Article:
As part of the Tax Cuts and Jobs Act, the Internal Revenue Service (IRS) has released a smaller, simpler, more streamlined version of Tax Forms 1040. These have postcard dimensions, which will replace multiple versions of IRS Forms 1040 including IRS Form 1040a and IRS Form 1040ez. Keep reading to learn more about this latest bit of IRS news.
In this article:
- What Is Form 1040?
- The New Postcard-Size Version of Tax Forms 1040
- Do You Really Need to Fill Out Only a Postcard?
- New Tax Schedules
New Tax Forms 1040 | Here Is What to Expect
What Is Form 1040?
IRS Tax Forms 1040 are the standard forms individuals use to report their income to the IRS. They guide you through the process of calculating your federal income tax.
Traditionally, you use the following 1040 IRS tax forms:
- 1040 (U.S. Individual Income Tax Return)
- 1040a (shorter version of the U.S. Individual Income Tax Return)
- 1040ez (U.S. Individual Income Tax Return for Single and Joint Filers with No Dependents)
- 1040NR (U.S. Nonresident Alien Income Tax Return)
- 1040NR-EZ (U.S. Income Tax Return for Certain Nonresident Aliens with No Dependents)
The New Postcard-Size Version of Tax Forms 1040
The IRS plans to streamline the Form 1040 into a shorter, simpler form for the 2019 tax season. The new 1040 – about half the size of the current version — would replace the current Form 1040 as well as the Form 1040A and the Form 1040EZ: https://t.co/4EfJvDaKrl. pic.twitter.com/qax5kMzJcH
— Robert Hall (@hallassoc_cpa) July 19, 2018
The new and improved postcard-size version of IRS Form 1040 has just 23 lines. The old Tax Form 1040 had 79.
Since the new form has the standard postcard size, it measures half of the short-sized paper, which is 8.5 x 11 inches. It also contains texts on both sides.
Like the old form, the new IRS Tax Forms 1040 require the following details:
- Your name
- Spouse’s name
- Home address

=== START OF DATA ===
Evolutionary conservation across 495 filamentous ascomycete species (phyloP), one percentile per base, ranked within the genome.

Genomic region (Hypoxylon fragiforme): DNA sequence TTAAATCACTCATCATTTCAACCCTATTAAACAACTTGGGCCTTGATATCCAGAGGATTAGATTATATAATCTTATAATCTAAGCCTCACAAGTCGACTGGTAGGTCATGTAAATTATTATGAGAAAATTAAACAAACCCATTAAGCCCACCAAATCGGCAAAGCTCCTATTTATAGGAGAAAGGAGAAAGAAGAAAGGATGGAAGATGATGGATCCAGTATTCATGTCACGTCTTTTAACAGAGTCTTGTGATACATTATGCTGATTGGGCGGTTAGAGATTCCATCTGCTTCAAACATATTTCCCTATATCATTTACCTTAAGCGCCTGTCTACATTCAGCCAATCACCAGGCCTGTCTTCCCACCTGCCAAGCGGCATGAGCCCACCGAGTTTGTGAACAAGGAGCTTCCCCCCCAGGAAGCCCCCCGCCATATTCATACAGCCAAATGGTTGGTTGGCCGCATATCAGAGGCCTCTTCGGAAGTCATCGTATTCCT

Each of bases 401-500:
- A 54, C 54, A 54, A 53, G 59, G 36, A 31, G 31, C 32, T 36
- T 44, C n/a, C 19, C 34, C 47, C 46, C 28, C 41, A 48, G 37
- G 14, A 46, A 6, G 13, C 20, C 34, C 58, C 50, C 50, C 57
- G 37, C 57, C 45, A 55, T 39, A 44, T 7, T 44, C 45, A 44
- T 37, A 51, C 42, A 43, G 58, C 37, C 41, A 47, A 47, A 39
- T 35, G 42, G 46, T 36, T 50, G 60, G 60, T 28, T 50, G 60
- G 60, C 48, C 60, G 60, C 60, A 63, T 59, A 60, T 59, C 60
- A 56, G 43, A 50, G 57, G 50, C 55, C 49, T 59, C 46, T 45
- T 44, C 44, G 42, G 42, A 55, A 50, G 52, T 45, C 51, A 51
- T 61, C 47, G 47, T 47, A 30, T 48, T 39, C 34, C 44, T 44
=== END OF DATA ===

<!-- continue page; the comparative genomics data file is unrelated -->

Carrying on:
- Your Social Security number
- Spouse’s Social Security number
- Whether or not someone else can claim you as a dependent
- List of your dependents with their Social Security numbers and relationship to you
- Income including wages, salaries, tips, interest, dividends, payments from pension plans, and Social Security benefits
- Business income deductions
- Refundable credits you have earned
- Federal tax withheld from your paycheck
- Banking details if you want your tax refund deposited directly into your account
Do You Really Need to Fill Out Only a Postcard?
In some cases, you may only need to fill out the postcard-sized form. These cases include the following: you just have some income from a W-2, do not have any children, and plan to claim the standard deduction.
However, the Treasury Department estimates at least 65% of taxpayers will need to submit at least one additional schedule.
You may have to attach extra schedules or forms to your postcard if you:
- Are itemizing instead of claiming the standard deduction
- Have self-employment or business income
- Earned interest income
- Have more than two children or dependents
- Want to claim a child tax credit
- Want to claim the earned income tax credit
- Contributed to an individual retirement account (IRA)
- Want a deduction for student loan interest
- Made contributions to a health savings account
New Tax Schedules
Along with the new IRS Tax Forms 1040, the IRS has created six schedules. If you need to report income not reported on a W-2, you should submit Schedule 1. It may refer to income reported on a 1099 slip.
Additionally, you can use this schedule to report adjustments to your income based on IRA contributions, student loan interest, or contributions to your health savings account.
Schedule 3 helps you figure out nonrefundable tax credits. If you work for yourself, you need to fill out Schedule 4 to report your self-employment taxes paid and fill out the usual forms for self-employment income.
If you have income such as tips on which you have not made Social Security contributions or paid Medicare premiums, you also can report those amounts on this schedule.
Finally, Schedule 5 is for reporting the estimated tax payments you have made, and Schedule 6 lets you authorize a third party to talk with the IRS on your behalf.
There may be times when you may need to fill out a few more schedules than the six. Taxpayers who itemize need to fill out Schedule A. People who want to claim education credits should submit Schedule 8863.
If you want to claim a tax credit for your children, you need to fill out Schedule 8812 with your IRS Tax Forms 1040.
As of the tax year 2018, the child tax credit is worth up to $2,000, but only up to $1,400 of the credit is refundable. You must also have earned income to qualify for this credit, and the amount of the credit may be reduced based on your income.
Even with the simplified Tax Forms 1040, figuring out your taxes can still be complicated. You may even make mistakes such as late filing. If you have back taxes, we can help. To learn about relief options, contact us today. At Tax Relief Center, we help our clients negotiate payment arrangements and get relief from IRS tax debt.
What do you think of the new Tax Forms 1040? Share your opinions below.